Though there is no universally accepted process for developing and using good quality system dynamics models there are some basic practices that are quite commonly used. A more complete description of the modeling process is contained in "Guidelines for Model Conceptualization," by Jørgen Randers in Jørgen Randers (ed.), Elements of the System Dynamics Method, MIT Press, Cambridge, MA 1980 pp. 117-138 (now available from Pegasus Communications).
The following steps are a useful guideline.
Issue statement. The issue statement is simply a statement of the problem that makes it clear what the purpose of the model will be. Clarity of purpose is essential to effective model development. Developing a model of a system or process without specifying how the system needs to be improved or what specific behavior is problematic is difficult. Having a clear problem in mind makes it easier to develop models with good practical applicability.
Variable Identification.Identify some key quantities that will need to be included in the model for the model to be able to address the issues at hand. Usually a number of these are very obvious. It can sometimes be useful just to write down all of the variables that might be important and try to rank them in order to identify the most important ones.
Reference modes.A reference mode is a pattern of behavior over time. Reference modes are drawn as graphs over time for key variables, but are not necessarily graphs of observed behavior. Rather, reference modes are cartoons that show a particular characteristic of behavior that is interesting. For example, a company's sales history may be growing but bumpy, and the reference mode may be the up and down movement around the growth trend. Reference modes can refer to past behavior, or future behavior. They can represent what you expect to have happen, what you fear will happen and what you hope will happen. Reference modes should be drawn with an explicitly labeled time axis to help refine, clarify and bound a problem statement.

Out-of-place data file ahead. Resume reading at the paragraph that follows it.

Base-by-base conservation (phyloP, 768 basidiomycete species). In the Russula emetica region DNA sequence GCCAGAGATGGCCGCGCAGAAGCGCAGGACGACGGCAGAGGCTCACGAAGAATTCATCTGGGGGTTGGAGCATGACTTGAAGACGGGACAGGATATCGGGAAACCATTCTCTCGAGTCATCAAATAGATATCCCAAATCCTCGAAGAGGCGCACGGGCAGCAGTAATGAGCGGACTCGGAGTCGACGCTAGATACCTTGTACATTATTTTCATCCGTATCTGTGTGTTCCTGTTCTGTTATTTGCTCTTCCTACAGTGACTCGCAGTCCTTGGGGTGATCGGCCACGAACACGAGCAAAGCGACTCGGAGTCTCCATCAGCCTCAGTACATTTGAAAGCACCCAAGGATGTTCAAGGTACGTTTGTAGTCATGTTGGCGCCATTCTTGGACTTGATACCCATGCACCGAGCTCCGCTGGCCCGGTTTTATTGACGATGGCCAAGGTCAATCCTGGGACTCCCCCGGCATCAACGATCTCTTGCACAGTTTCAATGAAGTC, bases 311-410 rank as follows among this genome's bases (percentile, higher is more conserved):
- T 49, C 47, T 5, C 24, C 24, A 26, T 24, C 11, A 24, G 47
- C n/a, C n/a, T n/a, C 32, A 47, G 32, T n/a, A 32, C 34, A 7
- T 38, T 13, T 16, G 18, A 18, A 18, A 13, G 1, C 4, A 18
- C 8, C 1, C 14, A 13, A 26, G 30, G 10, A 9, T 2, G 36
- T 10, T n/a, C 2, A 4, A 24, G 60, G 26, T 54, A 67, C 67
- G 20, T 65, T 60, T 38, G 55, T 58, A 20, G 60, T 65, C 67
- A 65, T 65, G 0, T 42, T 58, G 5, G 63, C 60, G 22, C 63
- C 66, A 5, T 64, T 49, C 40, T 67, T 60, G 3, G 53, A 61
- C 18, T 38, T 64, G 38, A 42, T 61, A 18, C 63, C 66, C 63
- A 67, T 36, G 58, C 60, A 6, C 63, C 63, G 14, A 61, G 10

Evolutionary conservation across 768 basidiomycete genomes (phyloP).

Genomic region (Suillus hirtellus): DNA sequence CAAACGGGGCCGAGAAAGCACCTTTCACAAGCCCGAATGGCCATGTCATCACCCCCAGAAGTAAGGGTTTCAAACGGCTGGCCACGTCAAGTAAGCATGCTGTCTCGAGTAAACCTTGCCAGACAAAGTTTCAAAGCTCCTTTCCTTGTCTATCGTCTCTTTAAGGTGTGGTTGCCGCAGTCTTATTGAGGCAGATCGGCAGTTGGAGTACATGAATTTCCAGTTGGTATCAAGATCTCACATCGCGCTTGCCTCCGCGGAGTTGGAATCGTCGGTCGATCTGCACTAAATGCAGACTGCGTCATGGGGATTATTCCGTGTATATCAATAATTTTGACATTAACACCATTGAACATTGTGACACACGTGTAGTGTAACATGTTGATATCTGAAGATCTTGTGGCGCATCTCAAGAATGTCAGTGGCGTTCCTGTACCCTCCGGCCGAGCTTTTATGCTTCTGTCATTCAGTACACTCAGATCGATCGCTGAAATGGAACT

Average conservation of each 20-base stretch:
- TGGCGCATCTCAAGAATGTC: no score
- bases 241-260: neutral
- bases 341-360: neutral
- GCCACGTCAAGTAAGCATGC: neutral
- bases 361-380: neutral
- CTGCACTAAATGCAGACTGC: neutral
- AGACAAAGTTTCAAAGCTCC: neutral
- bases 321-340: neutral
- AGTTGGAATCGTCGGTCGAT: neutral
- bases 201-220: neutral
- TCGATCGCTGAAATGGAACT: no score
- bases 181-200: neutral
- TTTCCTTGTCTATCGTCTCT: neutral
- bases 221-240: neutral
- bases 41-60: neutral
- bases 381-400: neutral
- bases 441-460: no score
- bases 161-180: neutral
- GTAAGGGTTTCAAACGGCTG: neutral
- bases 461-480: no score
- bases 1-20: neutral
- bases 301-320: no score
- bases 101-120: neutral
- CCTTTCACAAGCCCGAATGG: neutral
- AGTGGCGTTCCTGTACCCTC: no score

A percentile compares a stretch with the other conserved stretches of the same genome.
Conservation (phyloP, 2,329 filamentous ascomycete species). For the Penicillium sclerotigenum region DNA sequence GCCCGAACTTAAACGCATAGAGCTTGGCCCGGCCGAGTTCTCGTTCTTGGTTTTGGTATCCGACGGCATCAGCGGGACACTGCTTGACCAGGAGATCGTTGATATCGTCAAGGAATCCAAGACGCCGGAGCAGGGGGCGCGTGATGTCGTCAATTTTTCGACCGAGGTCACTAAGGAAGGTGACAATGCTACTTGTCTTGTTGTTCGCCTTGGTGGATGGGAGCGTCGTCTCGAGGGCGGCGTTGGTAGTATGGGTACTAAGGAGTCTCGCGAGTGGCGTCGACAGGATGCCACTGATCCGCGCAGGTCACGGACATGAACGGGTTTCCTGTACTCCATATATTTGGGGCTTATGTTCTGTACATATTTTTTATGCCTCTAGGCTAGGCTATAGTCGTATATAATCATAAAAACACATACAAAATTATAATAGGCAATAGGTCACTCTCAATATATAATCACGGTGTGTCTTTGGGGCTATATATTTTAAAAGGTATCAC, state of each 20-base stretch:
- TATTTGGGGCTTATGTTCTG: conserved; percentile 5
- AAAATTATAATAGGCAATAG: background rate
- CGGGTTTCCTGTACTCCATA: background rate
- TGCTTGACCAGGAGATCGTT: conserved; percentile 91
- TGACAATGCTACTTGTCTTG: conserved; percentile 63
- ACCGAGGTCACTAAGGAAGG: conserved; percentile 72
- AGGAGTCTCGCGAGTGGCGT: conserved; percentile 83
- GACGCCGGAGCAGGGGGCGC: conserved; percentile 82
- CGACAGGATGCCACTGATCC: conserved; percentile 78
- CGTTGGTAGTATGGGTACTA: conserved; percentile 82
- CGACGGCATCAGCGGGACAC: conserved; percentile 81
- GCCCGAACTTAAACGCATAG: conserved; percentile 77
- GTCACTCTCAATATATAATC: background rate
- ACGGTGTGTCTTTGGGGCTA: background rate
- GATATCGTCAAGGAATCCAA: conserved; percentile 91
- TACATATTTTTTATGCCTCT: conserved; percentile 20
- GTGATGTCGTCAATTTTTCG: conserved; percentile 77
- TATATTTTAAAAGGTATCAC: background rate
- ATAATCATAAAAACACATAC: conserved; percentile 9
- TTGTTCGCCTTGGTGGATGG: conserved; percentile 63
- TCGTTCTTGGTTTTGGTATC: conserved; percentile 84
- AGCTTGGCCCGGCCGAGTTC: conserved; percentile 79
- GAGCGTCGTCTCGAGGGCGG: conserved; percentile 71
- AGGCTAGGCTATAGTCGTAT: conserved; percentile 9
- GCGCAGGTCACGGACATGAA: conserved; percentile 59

Reality Check. Define some Reality Check statements about how things must interrelate. These include a basic understanding of what actors are involved and how they interact, along with the consequences for some variables of significant changes in other variables. Reality Check information is often simply recorded as notes (often mental notes) about what connections need to exist. It is based on knowledge of the system being modeled. Chapter 14 of the User Guide makes this information explicit using the Reality Check functionality in Vensim.
Dynamic hypotheses. A dynamic hypothesis is a theory about what structure exists that generates the reference modes. A dynamics hypothesis can be stated verbally, as a causal loop diagram, or as a stock and flow diagram. The dynamic hypotheses you generate can be used to determine what will be kept in models, and what will be excluded. Like all hypotheses, dynamic hypotheses are not always right. Refinement and revision is an important part of developing good models.
Simulation Model.A simulation model is the refinement and closure of a set of dynamic hypotheses to an explicit set of mathematical relationships. Simulation models generate behavior through simulation. A simulation model provides a laboratory in which you can experiment to understand how different elements of structure determine behavior.
The above process is iterative and flexible. As you continue to work with a problem you will gain understanding that changes the way you need to think about the things you have done before. Later chapters in this guide go through the process of model development from a number of different perspectives placing emphasis on different parts of the above process.
Vensim provides explicit support for naming variables, writing Reality Check information, developing dynamic hypotheses and building simulation models. Creating good issue statements and developing reference modes can easily be done with pencil and paper or using other technologies. Dynamic hypotheses can be developed as visual models in Vensim, or simply sketched out with pencil and paper. Simulation is the one stage where it would be impractical to dispense with the computer altogether.